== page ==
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Newark, New Jersey

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Kate Reilly
Kate Reilly
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Understanding Your Car Insurance Policy

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Car insurance is something that nearly all states require and something that all responsible drivers know they ought to have. For many drivers, their understanding of their auto insurance policy consists only of paying the premium and hoping that they never have to know what it is all about.

However, with a quick and simple translation, it is possible to read and understand your policy and with that comes a better understanding of your rights and privileges as both a driver and a consumer of auto insurance. Remember that you are paying for that policy coverage and so you want to be able to take advantage of the features and benefits for which you have paid should the need ever arise.

There are usually three general types of coverages in your insurance policy and they can be thought of as those that protect your financial resources and assets (liability insurance), those that protect you and any passengers you may have in your vehicle with you (personal injury coverage and uninsured and underinsured coverage) and those that protect your vehicles or property you damage (Property Damage and or collision coverage).

Liability insurance protects you when claims are made against you as the result of an accident. Your insurance company will provide you with an attorney and provide coverage for you up to the full extent of insurance you purchase. Personal Injury protection coverage provides payment for medical bills for injuries arising out of a car accident or one where you are injured as the resullt of a motor vehicle accident, even when you are walking on the street. Uninsured or underinsured motorist coverage options allow you to make claims against your own carrier when you are injured or suffer property damage as the result of a vehicle being driven by someone with no insurance or not enough insurance. Property damage coverage is the amount your company will pay for damage to property caused by you in an accident. Collision coverage is the coverage you purchase to get your car repaired quickly after an accident without regard to who was a at fault in the accident. All of these coverage options generally have limits on them and so it is important to know what your limit is both per person and also per accident.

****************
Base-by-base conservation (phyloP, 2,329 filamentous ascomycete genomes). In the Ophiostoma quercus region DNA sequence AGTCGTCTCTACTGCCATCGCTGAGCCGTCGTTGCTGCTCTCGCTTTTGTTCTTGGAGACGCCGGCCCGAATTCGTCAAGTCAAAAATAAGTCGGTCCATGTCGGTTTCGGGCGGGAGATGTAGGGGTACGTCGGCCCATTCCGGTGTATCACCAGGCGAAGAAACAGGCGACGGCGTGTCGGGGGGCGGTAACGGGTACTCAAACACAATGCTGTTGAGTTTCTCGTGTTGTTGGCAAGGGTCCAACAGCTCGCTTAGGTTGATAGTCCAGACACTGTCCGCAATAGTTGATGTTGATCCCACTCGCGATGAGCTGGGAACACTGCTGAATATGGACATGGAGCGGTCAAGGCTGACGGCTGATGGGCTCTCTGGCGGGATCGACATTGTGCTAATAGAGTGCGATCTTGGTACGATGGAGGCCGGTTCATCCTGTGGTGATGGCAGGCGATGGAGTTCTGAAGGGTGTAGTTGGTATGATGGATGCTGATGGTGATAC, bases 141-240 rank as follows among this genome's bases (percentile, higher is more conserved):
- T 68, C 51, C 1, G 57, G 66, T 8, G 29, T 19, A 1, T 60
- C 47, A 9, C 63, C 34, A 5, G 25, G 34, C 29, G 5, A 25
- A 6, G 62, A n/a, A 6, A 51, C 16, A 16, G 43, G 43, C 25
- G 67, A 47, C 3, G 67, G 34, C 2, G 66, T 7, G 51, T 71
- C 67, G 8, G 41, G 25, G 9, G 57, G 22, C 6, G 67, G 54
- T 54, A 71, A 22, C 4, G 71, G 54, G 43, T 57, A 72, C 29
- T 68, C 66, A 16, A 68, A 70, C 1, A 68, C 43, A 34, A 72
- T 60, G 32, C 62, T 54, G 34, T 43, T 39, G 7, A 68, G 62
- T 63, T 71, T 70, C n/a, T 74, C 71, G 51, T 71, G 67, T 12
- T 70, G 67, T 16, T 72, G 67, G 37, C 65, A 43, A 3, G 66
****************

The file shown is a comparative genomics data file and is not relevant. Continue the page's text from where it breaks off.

There is one really important issue for drivers to know about and understand and that is the issue of Verbal or Limitation on Lawsuit Threshold. Generally, this is a way for a driver to save a little bit of money on a car insurance premium but it is important to note that while you may save money, you will also be severely limiting yourself in your ability to bring a lawsuit for injuries and this limitation will also extend to your immediate family. Generally, under the threshold, you can only collect damages for severe types of injury. Clearly, the money savings is not worth your loss of rights!

It is also your obligation to prove objective evidence (this means some sort of testing) that your injury is one of the limited types permitted under the threshold for recovery. Because most accidents do not involve such extreme injury, it means that for many drivers, there will be no recovery, no benefits and no compensation for injuries. Consider all of your options and you will see that the benefit of saving is not worth the extra obstacles that you may have to overcome in the event of an accident when you are not at fault!

UNLIMITED RIGHT TO SUE

Under the No Limitation on Lawsuit Option, you retain the right to sue the person who caused an auto accident for pain and suffering for any injury.

LIMITED RIGHT TO SUE — By choosing the Limitation on Lawsuit Option, you agree not to sue the person who caused an auto accident for your pain and suffering unless you sustain one of the permanent injuries listed below: (Choosing this option does not affect your ability to sue for economic damages such as medical expenses and lost wages.)

  • loss of body part
  • significant disfigurement or significant scarring
  • a displaced fracture
  • loss of a fetus
  • permanent injury (Any injury shall be considered permanent whenthe body part or organ, or both, has not healed to function normallyand will not heal to function normally with further medical treatment based on objective medical proof.)
  • death

www.state.nj.us/dobi/division_consumers/pdf/autoguide02.pdf

The more you understand about your insurance coverage, the easier time you will have when you have to make a claim.